The Art of the Peace Deal
We love peace deals, don’t we folks? On Tuesday, Trump held a ceremonial signing to celebrate the normalization of relations between Israel and the UAE, as well as Israel and Bahrain.
As usual the Palestinians are on the outside looking in. They’re supposed to welcome these developments because Israel’s proposed annexation of the West Bank has allegedly been stopped, but that’s simply not true. In a recent televised address, Netanyahu said that annexation is “still on the table” and something he’s “committed to.” Beyond that, no one is even pretending that the deal does anything for Palestine. It certainly doesn’t threaten the occupation in any way or reverse any of the United States’s pro-Israel policies. “The UAE has come out in the open on its secret dealings/normalization with Israel. Please don’t do us a favor. We are nobody’s fig leaf!,” tweeted Palestinian Authority official Hanan Ashrawi in response to the deal.
There’s a lot of reciprocity at work here. Days after the UAE portion of the deal was announced, we learned that they are set to spend billions of dollars purchasing Reaper drones and fighter jets from the United States. It was originally reported that Israel was worried about this development, but we now know that was never true and that Netanyahu privately condoned the arms deal. Now it’s also being reported that Israel is looking to land $8 billion worth of weapons from Trump, on top of the $38 billion they already get from the United States every year.
How does Bahrain factor in? As Emad Moussa points out at Mondoweiss, the tiny island nation doesn’t exactly operate under its own authority. “Bahrain practically lives under the Saudi umbrella and hides behind Saudi muscles,” Moussa writes. “It’s almost a Saudi protectorate. So it’s highly unlikely that the Bahraini ruler decided to go ahead with the normalization without at least an implicit Saudi approval.”
Bahrain has been a participant in the war that Saudi Arabia and the UAE have carried out on Yemen. It’s a war that has killed 17,500 civilians and put the country on the brink of famine. It’s also being waged with U.S. weapons. In exchange for such support, the island can count on protection. When Bahrain’s monarchy faced a popular revolt during the Arab Spring, Saudi Arabia and the UAE were happy to send troops into the country to put down the uprising.
As Moussa writes, Saudi Arabia can exploit the deal for its own advantage. It provides them with a “backdoor to deal with Tel-Aviv unhindered, something of a Saudi embassy for normalization, if you will. This among other things will fulfill some of the Saudi strategic needs without the Kingdom necessarily abandoning its long-held positions, at least publicly.”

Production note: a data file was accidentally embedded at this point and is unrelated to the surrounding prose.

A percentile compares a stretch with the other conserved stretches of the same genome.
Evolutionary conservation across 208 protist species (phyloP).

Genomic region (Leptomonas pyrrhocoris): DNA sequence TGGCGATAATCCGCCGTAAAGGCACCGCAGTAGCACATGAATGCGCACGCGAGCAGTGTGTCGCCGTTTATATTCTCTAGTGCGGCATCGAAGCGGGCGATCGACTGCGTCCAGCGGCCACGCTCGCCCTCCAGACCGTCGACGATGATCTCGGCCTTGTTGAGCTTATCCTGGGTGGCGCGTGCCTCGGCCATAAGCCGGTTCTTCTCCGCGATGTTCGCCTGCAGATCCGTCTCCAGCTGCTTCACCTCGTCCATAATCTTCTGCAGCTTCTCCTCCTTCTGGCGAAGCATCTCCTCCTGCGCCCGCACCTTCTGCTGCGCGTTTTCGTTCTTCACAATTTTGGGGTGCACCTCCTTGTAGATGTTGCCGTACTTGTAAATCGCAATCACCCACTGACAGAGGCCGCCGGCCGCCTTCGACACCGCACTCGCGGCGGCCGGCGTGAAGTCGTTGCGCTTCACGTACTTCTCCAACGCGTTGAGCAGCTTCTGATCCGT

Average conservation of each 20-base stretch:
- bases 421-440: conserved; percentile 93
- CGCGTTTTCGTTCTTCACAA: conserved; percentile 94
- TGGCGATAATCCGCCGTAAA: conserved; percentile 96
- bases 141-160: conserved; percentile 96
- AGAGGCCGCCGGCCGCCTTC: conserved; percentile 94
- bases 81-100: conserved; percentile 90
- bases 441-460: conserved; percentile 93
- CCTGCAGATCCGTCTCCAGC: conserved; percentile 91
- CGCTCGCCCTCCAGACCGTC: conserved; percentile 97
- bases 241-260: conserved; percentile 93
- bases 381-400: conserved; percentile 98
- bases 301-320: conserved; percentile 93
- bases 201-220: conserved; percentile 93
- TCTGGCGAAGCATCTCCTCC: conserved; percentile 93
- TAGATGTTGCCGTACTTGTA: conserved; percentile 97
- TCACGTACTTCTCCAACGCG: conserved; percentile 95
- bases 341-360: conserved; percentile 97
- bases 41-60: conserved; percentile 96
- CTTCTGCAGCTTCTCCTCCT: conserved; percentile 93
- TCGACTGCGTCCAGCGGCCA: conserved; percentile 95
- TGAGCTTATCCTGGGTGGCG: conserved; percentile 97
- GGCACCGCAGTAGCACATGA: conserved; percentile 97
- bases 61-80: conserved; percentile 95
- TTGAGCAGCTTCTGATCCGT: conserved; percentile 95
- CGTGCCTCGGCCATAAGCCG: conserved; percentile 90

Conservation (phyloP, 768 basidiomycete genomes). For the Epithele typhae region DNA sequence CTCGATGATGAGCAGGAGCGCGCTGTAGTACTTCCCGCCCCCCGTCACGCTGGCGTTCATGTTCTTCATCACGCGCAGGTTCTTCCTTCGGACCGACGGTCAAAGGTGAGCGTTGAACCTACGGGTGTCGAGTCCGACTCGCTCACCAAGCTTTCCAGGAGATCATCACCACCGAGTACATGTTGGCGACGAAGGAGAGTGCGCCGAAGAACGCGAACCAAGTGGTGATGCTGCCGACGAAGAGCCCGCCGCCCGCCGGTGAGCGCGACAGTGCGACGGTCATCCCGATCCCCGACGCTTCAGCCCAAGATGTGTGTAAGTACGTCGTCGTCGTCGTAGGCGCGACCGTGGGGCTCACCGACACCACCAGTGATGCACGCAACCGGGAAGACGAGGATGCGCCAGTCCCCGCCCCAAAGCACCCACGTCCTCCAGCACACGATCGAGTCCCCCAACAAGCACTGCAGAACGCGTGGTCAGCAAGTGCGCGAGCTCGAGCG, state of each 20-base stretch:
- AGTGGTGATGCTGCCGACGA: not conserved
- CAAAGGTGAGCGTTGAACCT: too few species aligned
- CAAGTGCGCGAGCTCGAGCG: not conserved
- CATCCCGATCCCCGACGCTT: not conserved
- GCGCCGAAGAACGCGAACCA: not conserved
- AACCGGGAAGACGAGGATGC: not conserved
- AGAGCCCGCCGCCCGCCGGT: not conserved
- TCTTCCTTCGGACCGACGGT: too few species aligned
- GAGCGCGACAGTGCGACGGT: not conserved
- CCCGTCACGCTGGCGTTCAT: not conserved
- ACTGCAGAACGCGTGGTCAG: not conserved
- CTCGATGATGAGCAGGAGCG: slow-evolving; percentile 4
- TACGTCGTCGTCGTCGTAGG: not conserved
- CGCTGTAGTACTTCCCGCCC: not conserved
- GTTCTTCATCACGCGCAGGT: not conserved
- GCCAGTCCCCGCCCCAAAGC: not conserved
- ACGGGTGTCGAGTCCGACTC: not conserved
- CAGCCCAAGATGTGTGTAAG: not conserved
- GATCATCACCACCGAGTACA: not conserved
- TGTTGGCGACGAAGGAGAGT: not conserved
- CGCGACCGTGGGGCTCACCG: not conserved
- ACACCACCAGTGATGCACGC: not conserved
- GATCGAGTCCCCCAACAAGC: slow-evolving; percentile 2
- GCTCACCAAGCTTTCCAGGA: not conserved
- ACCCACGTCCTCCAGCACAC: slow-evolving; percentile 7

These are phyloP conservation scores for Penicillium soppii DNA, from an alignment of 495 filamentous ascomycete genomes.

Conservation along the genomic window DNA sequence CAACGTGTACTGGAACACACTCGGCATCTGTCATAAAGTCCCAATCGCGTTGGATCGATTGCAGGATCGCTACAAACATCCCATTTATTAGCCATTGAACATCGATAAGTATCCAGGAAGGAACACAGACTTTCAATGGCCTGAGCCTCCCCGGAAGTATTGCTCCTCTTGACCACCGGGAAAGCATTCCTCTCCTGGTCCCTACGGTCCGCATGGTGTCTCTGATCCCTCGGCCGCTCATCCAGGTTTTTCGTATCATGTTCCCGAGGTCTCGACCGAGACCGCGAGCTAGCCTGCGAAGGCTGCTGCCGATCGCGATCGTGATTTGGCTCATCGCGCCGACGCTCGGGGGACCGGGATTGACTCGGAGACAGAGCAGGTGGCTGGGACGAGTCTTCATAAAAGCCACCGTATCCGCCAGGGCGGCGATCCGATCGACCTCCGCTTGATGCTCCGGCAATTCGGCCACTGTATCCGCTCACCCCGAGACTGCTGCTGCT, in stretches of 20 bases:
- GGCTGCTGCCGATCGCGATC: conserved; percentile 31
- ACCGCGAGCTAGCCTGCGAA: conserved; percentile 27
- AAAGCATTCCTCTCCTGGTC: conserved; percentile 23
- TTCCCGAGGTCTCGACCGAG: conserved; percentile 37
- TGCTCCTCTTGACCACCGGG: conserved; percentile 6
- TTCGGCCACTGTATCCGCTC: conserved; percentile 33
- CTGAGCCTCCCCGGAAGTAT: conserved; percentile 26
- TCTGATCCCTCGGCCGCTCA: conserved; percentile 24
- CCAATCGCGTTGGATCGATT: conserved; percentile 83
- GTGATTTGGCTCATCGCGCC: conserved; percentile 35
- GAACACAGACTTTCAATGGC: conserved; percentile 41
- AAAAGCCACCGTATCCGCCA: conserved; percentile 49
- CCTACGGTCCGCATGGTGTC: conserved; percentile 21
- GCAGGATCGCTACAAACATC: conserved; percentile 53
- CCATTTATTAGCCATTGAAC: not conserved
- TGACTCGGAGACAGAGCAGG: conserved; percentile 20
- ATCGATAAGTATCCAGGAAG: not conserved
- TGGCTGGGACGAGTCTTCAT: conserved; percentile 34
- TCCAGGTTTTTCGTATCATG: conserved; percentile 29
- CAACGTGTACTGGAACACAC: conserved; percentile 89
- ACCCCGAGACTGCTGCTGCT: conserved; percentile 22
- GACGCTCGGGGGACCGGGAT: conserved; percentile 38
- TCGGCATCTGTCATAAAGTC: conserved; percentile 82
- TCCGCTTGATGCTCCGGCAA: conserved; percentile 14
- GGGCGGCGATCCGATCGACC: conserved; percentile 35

So Saudi Arabia helps give Trump a photo-op shortly before the election and why wouldn’t they be more than willing to? His administration openly provides the country with the weapons it uses to smash Yemen, among other things. According to Bob Woodward’s new book, Trump bragged about protecting Saudi Crown Prince Mohammad bin Salman after the royal was accused of being behind the murder and dismemberment of Washington Post columnist Jamal Khashoggi. “I saved his ass,” said Trump. “I was able to get Congress to leave him alone. I was able to stop them.”
In Woodward’s book, Trump also declares that Saudi Arabia is an important ally and good for the U.S. economy. “You know, they’re big. Because of their religious monuments, you know, they have real power,” he said. “They have oil, but they also have great monuments for religion. You know that, right? For that religion.”
A coalition of over 50 organizations (including US Campaign for Palestinian Rights, Jewish Voice for Peace, American Muslims for Palestine, and Jewish Voice for Peace) put out a statement opposing the deals. “While we condemn the actions of the UAE and Bahrain governments, we know that the Arab people of the UAE and Bahrain remain firm in their support for Palestine,” it reads. “Likewise, while we condemn the long role of the US government in pushing normalization while underwriting Israel’s violent occupation and settler-colonial project, we know that our fellow Americans want the US government to promote justice. The American people want their tax dollars spent on our crumbling education system, compromised infrastructure, and healthcare, not to prop up human rights abusers nor to fatten the bank accounts of weapons contractors.”
These aren’t peace deals, they’re war deals. The players might be different, but the outcome remains the same for Palestine.
State Department Inspector General Steve Linick was fired by Secretary of State Mike Pompeo in May, while his office was in the middle of probing an $8 billion “emergency arms sale” that the Trump administration made with Saudi Arabia, the UAE, and Jordan. The office Inspector General put together a report on the arms sale and (surprise!) determined that the deal was not illegal. House lawmakers who have attempted to investigate this suspicious series of events have been predictably stonewalled, so the House Foreign Affairs Committee had a hearing on the issue this week.